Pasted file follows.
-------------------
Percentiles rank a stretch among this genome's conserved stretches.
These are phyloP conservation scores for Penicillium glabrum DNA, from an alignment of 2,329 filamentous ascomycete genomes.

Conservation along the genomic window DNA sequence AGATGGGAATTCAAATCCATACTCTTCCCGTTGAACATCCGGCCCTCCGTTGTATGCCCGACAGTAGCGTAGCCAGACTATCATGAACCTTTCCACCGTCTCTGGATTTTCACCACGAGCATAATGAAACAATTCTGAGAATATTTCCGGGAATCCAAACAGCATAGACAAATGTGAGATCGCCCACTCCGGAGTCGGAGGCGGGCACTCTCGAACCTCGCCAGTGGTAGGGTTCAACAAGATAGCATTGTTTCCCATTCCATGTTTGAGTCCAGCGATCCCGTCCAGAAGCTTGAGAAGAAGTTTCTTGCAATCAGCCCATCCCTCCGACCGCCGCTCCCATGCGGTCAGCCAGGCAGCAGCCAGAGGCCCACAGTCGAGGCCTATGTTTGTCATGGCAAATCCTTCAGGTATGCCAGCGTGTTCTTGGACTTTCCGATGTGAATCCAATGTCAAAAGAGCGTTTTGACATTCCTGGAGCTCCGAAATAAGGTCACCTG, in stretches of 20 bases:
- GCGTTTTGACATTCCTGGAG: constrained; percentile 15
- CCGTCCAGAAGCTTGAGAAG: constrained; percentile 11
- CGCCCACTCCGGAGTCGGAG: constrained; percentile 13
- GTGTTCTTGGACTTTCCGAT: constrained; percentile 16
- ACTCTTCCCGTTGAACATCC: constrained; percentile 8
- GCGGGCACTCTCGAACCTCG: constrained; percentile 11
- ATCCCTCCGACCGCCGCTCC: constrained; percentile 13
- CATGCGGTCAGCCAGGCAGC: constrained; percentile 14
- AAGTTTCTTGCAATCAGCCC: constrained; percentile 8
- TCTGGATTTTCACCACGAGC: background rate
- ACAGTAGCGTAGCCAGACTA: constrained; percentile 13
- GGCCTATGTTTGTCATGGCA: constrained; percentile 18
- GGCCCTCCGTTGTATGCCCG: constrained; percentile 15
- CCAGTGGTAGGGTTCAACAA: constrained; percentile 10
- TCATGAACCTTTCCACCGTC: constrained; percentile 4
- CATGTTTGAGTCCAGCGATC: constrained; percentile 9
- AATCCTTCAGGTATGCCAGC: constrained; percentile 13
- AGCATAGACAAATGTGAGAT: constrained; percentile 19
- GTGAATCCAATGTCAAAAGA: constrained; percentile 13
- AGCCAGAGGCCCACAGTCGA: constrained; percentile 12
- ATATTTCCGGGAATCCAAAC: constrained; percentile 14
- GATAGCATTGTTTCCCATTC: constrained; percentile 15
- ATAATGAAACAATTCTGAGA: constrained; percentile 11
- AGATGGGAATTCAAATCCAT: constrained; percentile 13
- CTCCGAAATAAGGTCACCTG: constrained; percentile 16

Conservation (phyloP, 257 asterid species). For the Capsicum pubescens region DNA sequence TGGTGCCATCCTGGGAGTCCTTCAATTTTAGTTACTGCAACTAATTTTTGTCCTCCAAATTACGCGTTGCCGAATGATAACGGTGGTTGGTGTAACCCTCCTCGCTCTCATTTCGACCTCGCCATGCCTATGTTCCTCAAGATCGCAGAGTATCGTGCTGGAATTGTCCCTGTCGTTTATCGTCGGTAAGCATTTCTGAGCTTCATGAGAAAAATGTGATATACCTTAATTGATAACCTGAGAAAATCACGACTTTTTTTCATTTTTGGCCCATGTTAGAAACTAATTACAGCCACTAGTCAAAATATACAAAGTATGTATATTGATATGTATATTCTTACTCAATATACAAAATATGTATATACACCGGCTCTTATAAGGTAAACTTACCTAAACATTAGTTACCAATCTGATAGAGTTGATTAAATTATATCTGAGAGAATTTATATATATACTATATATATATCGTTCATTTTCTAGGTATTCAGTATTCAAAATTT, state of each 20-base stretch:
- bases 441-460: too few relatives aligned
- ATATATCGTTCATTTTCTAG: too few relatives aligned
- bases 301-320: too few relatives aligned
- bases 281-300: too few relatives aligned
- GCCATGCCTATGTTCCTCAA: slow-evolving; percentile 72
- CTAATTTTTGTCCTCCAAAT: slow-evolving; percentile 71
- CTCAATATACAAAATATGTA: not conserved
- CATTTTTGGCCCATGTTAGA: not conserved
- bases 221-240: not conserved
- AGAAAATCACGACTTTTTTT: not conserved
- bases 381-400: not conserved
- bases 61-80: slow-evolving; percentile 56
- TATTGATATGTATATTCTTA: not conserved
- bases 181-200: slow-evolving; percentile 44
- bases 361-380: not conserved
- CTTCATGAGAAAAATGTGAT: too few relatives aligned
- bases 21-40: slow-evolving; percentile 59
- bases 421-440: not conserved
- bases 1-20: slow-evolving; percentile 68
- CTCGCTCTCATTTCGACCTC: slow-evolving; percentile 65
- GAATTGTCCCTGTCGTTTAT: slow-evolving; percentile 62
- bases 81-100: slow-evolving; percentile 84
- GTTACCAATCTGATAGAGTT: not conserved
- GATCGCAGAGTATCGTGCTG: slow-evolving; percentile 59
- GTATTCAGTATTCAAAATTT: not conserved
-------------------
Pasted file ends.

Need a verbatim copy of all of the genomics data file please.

Percentiles rank a stretch among this genome's conserved stretches.
These are phyloP conservation scores for Penicillium glabrum DNA, from an alignment of 2,329 filamentous ascomycete genomes.

Conservation along the genomic window DNA sequence AGATGGGAATTCAAATCCATACTCTTCCCGTTGAACATCCGGCCCTCCGTTGTATGCCCGACAGTAGCGTAGCCAGACTATCATGAACCTTTCCACCGTCTCTGGATTTTCACCACGAGCATAATGAAACAATTCTGAGAATATTTCCGGGAATCCAAACAGCATAGACAAATGTGAGATCGCCCACTCCGGAGTCGGAGGCGGGCACTCTCGAACCTCGCCAGTGGTAGGGTTCAACAAGATAGCATTGTTTCCCATTCCATGTTTGAGTCCAGCGATCCCGTCCAGAAGCTTGAGAAGAAGTTTCTTGCAATCAGCCCATCCCTCCGACCGCCGCTCCCATGCGGTCAGCCAGGCAGCAGCCAGAGGCCCACAGTCGAGGCCTATGTTTGTCATGGCAAATCCTTCAGGTATGCCAGCGTGTTCTTGGACTTTCCGATGTGAATCCAATGTCAAAAGAGCGTTTTGACATTCCTGGAGCTCCGAAATAAGGTCACCTG, in stretches of 20 bases:
- GCGTTTTGACATTCCTGGAG: constrained; percentile 15
- CCGTCCAGAAGCTTGAGAAG: constrained; percentile 11
- CGCCCACTCCGGAGTCGGAG: constrained; percentile 13
- GTGTTCTTGGACTTTCCGAT: constrained; percentile 16
- ACTCTTCCCGTTGAACATCC: constrained; percentile 8
- GCGGGCACTCTCGAACCTCG: constrained; percentile 11
- ATCCCTCCGACCGCCGCTCC: constrained; percentile 13
- CATGCGGTCAGCCAGGCAGC: constrained; percentile 14
- AAGTTTCTTGCAATCAGCCC: constrained; percentile 8
- TCTGGATTTTCACCACGAGC: background rate
- ACAGTAGCGTAGCCAGACTA: constrained; percentile 13
- GGCCTATGTTTGTCATGGCA: constrained; percentile 18
- GGCCCTCCGTTGTATGCCCG: constrained; percentile 15
- CCAGTGGTAGGGTTCAACAA: constrained; percentile 10
- TCATGAACCTTTCCACCGTC: constrained; percentile 4
- CATGTTTGAGTCCAGCGATC: constrained; percentile 9
- AATCCTTCAGGTATGCCAGC: constrained; percentile 13
- AGCATAGACAAATGTGAGAT: constrained; percentile 19
- GTGAATCCAATGTCAAAAGA: constrained; percentile 13
- AGCCAGAGGCCCACAGTCGA: constrained; percentile 12
- ATATTTCCGGGAATCCAAAC: constrained; percentile 14
- GATAGCATTGTTTCCCATTC: constrained; percentile 15
- ATAATGAAACAATTCTGAGA: constrained; percentile 11
- AGATGGGAATTCAAATCCAT: constrained; percentile 13
- CTCCGAAATAAGGTCACCTG: constrained; percentile 16

Conservation (phyloP, 257 asterid species). For the Capsicum pubescens region DNA sequence TGGTGCCATCCTGGGAGTCCTTCAATTTTAGTTACTGCAACTAATTTTTGTCCTCCAAATTACGCGTTGCCGAATGATAACGGTGGTTGGTGTAACCCTCCTCGCTCTCATTTCGACCTCGCCATGCCTATGTTCCTCAAGATCGCAGAGTATCGTGCTGGAATTGTCCCTGTCGTTTATCGTCGGTAAGCATTTCTGAGCTTCATGAGAAAAATGTGATATACCTTAATTGATAACCTGAGAAAATCACGACTTTTTTTCATTTTTGGCCCATGTTAGAAACTAATTACAGCCACTAGTCAAAATATACAAAGTATGTATATTGATATGTATATTCTTACTCAATATACAAAATATGTATATACACCGGCTCTTATAAGGTAAACTTACCTAAACATTAGTTACCAATCTGATAGAGTTGATTAAATTATATCTGAGAGAATTTATATATATACTATATATATATCGTTCATTTTCTAGGTATTCAGTATTCAAAATTT, state of each 20-base stretch:
- bases 441-460: too few relatives aligned
- ATATATCGTTCATTTTCTAG: too few relatives aligned
- bases 301-320: too few relatives aligned
- bases 281-300: too few relatives aligned
- GCCATGCCTATGTTCCTCAA: slow-evolving; percentile 72
- CTAATTTTTGTCCTCCAAAT: slow-evolving; percentile 71
- CTCAATATACAAAATATGTA: not conserved
- CATTTTTGGCCCATGTTAGA: not conserved
- bases 221-240: not conserved
- AGAAAATCACGACTTTTTTT: not conserved
- bases 381-400: not conserved
- bases 61-80: slow-evolving; percentile 56
- TATTGATATGTATATTCTTA: not conserved
- bases 181-200: slow-evolving; percentile 44
- bases 361-380: not conserved
- CTTCATGAGAAAAATGTGAT: too few relatives aligned
- bases 21-40: slow-evolving; percentile 59
- bases 421-440: not conserved
- bases 1-20: slow-evolving; percentile 68
- CTCGCTCTCATTTCGACCTC: slow-evolving; percentile 65
- GAATTGTCCCTGTCGTTTAT: slow-evolving; percentile 62
- bases 81-100: slow-evolving; percentile 84
- GTTACCAATCTGATAGAGTT: not conserved
- GATCGCAGAGTATCGTGCTG: slow-evolving; percentile 59
- GTATTCAGTATTCAAAATTT: not conserved